Tánaiste Leo Varadkar has said he is increasingly confident that indoor dining will be possible over the course of the summer.

Mr Varadkar has said that Government expects to be able to give an indication at the end of April about how the hospitality sector can reopen across June and July.

However, he added that he did not want to give false hope, adding that there would be no further detail revealed by the Government until the end of April.

Earlier, the Tánaiste said the Government is on track to ease restrictions on 4 May, adding that he is confident over 80% of people will have been offered a vaccine by June.

Speaking on RTÉ's Morning Ireland programme, Mr Varadkar said all decisions are based on four elements: the vaccines, the variants, virus case numbers, and how hospitals are coping.

He said the Government will consider allowing more outdoor activity and a return to Level 3 restrictions in May, with retail and personal services, such as hairdressing and barbers, gradually reopening during the month.

At the end of April, the Government intends to develop a plan for June and July, which he said is "looking good" but depends on the four deciding factors.

He said the Government has had to change the vaccine programme 25 times due to decisions by the European Medicines Agency, by the National Immunisation Advisory Committee, or supply issues and more changes may happen yet.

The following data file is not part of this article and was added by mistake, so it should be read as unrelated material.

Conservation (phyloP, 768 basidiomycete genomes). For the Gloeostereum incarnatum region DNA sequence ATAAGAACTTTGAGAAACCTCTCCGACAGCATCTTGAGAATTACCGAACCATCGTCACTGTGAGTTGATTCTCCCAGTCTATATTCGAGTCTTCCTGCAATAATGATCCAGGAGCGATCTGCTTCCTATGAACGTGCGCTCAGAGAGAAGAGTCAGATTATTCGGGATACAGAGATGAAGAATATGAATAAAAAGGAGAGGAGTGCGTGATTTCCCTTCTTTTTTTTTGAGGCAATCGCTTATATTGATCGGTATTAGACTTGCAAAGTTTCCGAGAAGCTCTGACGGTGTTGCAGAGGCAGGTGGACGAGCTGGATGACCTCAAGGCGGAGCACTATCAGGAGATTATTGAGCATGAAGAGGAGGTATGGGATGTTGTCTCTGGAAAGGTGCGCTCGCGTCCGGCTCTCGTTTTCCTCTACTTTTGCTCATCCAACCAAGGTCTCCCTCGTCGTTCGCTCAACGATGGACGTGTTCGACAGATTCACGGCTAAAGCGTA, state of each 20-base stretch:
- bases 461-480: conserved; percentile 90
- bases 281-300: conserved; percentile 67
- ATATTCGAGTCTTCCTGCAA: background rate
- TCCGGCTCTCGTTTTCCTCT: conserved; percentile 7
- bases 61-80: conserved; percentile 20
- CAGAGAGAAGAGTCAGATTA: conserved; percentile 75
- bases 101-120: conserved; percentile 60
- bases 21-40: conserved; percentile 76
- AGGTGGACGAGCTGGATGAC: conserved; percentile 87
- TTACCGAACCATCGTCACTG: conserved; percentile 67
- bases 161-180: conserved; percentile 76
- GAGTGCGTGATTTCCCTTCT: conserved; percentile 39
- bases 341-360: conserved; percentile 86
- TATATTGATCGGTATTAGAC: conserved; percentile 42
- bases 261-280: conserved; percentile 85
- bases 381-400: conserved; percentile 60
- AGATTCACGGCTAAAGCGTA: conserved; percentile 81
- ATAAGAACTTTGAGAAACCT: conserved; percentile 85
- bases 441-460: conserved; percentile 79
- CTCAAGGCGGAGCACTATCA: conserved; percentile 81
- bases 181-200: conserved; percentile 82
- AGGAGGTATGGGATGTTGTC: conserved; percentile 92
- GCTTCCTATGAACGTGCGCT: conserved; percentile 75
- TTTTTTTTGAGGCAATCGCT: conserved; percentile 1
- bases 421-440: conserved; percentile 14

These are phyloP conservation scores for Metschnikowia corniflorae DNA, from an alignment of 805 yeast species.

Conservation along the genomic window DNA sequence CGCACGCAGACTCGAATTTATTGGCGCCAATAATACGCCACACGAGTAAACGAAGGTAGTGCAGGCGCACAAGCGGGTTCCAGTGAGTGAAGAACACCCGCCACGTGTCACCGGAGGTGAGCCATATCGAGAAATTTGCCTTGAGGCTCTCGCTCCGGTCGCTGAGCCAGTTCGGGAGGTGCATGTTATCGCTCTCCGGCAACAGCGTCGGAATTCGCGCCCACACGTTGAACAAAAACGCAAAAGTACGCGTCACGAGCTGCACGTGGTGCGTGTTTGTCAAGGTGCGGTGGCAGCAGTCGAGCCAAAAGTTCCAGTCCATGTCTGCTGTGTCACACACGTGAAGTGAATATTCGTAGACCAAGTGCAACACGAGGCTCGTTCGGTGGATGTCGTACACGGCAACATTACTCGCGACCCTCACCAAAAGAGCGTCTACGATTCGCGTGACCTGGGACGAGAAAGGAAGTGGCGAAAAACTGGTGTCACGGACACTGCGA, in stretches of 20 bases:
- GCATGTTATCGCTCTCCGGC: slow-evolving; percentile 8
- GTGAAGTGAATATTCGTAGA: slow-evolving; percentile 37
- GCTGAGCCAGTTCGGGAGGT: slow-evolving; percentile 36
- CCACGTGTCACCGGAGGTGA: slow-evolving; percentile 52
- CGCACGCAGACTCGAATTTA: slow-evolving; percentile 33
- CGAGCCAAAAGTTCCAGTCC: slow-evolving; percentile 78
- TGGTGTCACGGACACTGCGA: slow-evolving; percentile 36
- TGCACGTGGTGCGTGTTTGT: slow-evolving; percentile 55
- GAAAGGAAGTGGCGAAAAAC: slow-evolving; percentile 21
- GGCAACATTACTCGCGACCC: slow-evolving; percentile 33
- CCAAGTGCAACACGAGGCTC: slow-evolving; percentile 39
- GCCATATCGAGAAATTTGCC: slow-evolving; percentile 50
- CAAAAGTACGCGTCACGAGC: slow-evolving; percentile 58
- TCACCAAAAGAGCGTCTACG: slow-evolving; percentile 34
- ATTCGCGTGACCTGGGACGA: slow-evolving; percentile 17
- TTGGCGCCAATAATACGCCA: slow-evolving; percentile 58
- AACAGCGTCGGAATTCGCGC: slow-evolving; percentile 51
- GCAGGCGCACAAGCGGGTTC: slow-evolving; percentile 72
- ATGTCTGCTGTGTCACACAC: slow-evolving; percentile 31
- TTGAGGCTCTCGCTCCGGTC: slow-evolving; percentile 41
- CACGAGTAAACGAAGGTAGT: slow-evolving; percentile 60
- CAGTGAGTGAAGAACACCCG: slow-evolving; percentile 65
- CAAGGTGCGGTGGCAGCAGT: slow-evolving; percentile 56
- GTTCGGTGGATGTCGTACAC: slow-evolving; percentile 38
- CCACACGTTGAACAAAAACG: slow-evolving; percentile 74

He said that the Health Service Executive, GPs, vaccinators and volunteers have all proven to be agile in the delivery of the programme.

Mr Varadkar said people should not lose sight of the fact that cases are stable and falling, the Reproductive 'R' number is below one, people can go beyond 5km, and children are back in school.

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The Tánaiste also defended the safety profile of the AstraZeneca vaccine.

He said those in the age group 60-65 are 85 times more likely to die from Covid-19 than to experience a serious side effect from a vaccine, and those aged 55-59 are 48 times more likely to die from the virus than a rare side effect.

Mr Varadkar said "they are pretty good odds" and that "the best vaccine is the one that is offered to you".

If someone refused a vaccine it will not be offered again until after July, he added.

Mr Varadkar said those who have received a first dose of AstraZeneca will receive a second dose of the same vaccine and second appointments will go ahead, adding that many of these are high-risk patients.

Meanwhile, Taoiseach Micheál Martin said the Government may look at rural variations when it comes to opening up but said a national approach is preferred.

Speaking to Virgin Media's Tonight Show, Mr Martin said the Government will be in a position to ease restrictions in the coming weeks.

He said Irish people have made good progress and have taken on public health advice but need a break.

Mr Martin said the public can look forward with some degree of confidence but must remain vigilant.